Commissioners call large, years-old legal defense bills “budget killers”

YORK – The York County Commissioners weren’t necessarily happy, while considering claims Tuesday, when they were presented a $43,000 bill from a local attorney for public defense fees that span what Chairman Randy Obermier called “years long.”

Commissioner Stan Boehr questioned the large bill while the board members were reviewing claims, during their regular meeting.

“This amount, these fees, are for a number of clients over multiple years,” Obermier explained. “This board has had this discussion in the past. Because it’s from over a long period of time, it really is a budget killer.”

State statute requires counties to pay for the legal defense of indigent defendants.

“But the state statutes do not direct attorneys to bill the counties in a certain timely manner,” Obermier said further. “The state does not regulate how they bill their services. In my opinion, this is irresponsible as some of these bills go back to legal services in 2021. The judges sign off on these and then we have to pay them. But again, by holding them back and presenting at once, this is a budget killer.”

The other board members also questioned the practice of holding back bills for such a long period of time with the expectation to be paid all at once even though the county had already moved onto new fiscal years.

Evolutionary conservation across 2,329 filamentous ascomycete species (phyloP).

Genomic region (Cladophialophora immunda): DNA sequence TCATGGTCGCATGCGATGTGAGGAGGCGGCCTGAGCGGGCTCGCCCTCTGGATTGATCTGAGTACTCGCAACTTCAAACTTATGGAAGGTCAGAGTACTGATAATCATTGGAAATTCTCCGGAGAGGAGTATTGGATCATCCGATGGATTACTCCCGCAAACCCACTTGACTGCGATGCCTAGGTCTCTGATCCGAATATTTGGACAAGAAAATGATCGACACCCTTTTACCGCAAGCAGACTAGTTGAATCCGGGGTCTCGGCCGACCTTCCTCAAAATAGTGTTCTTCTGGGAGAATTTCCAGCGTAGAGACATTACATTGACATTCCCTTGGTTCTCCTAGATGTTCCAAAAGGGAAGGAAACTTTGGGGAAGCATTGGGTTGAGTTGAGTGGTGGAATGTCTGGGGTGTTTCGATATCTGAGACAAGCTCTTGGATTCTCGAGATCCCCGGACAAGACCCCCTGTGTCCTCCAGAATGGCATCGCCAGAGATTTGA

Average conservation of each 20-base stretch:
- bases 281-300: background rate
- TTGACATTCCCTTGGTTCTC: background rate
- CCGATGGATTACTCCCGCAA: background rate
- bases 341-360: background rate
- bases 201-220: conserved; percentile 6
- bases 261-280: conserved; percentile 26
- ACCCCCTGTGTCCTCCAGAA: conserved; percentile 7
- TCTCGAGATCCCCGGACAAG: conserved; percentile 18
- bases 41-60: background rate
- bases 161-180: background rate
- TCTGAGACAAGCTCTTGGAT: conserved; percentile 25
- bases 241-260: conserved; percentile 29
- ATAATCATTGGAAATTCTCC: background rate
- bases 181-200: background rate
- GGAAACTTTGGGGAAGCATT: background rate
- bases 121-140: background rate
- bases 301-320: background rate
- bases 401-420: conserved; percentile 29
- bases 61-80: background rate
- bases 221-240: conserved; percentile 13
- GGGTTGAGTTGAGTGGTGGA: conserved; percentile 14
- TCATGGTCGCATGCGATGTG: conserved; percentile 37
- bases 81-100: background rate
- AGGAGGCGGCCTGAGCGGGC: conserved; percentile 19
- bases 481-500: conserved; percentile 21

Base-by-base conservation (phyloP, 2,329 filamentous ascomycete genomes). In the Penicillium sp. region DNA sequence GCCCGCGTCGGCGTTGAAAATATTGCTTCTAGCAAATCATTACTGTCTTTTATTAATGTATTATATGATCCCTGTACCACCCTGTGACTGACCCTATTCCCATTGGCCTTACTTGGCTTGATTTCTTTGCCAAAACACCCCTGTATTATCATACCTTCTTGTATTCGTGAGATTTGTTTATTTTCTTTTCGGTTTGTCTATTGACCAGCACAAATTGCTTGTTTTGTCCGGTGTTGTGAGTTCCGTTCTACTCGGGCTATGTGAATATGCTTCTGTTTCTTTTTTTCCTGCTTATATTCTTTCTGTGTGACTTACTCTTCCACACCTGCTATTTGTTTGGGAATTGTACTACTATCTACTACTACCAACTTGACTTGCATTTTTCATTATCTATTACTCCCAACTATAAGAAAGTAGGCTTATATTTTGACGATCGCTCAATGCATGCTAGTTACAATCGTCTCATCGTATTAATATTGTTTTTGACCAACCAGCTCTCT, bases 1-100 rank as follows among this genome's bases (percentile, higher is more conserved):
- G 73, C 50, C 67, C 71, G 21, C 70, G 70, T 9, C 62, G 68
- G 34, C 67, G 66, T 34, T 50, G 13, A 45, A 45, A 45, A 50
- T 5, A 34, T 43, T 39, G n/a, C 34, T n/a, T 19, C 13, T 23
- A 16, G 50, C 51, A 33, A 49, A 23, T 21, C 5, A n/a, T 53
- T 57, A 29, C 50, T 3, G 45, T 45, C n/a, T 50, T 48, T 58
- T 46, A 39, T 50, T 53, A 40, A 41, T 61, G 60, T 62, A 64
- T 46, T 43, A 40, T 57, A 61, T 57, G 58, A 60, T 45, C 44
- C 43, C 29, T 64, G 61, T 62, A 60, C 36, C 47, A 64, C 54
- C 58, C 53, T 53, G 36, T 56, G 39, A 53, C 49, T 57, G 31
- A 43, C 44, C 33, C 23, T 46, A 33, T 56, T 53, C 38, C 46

Deputy York County Attorney Christopher Johnson addressed the board, saying, “This is as close to an unfunded mandate as you can get. State statute says when services are rendered for an indigent defendant, the county shall pay the bill and it doesn’t say it needs to be done in a certain amount of time. But some juvenile cases can linger on for years – there is one that is current now that was filed back in 2018, as an example.

“The practice is that the attorney turns in the bills, the county attorney’s office reviews the bills, signs off on them, then they go to the judge for approval,” Johnson continued. “I believe Judge Homolka has developed a new policy in that they have to turn them in every 30 days or so. Some law firms do that, turn them every 30, 40, 50 days, but others do not. But again, this is one of those unfunded state mandates.”

“Would it behoove us to write letters to our judges, to ask them to set these practices for the attorneys?” asked Commissioner Woody Ziegler.

“We’ve had those conversations before,” Obermier responded. “It might also take some visiting with NACO (the Nebraska Association of County Officials) about pursuing some state legislation in the future.”

Obermier also noted that more “held over bills” will be coming to the board from the same public defense attorney, in amounts he called “large.” He said it was his understanding the bills would be presented in two weeks and maybe more in the future.

The commissioners approved the claims as presented, but Obermier said he would be reaching out to state lawmakers and NACO to talk about this issue.

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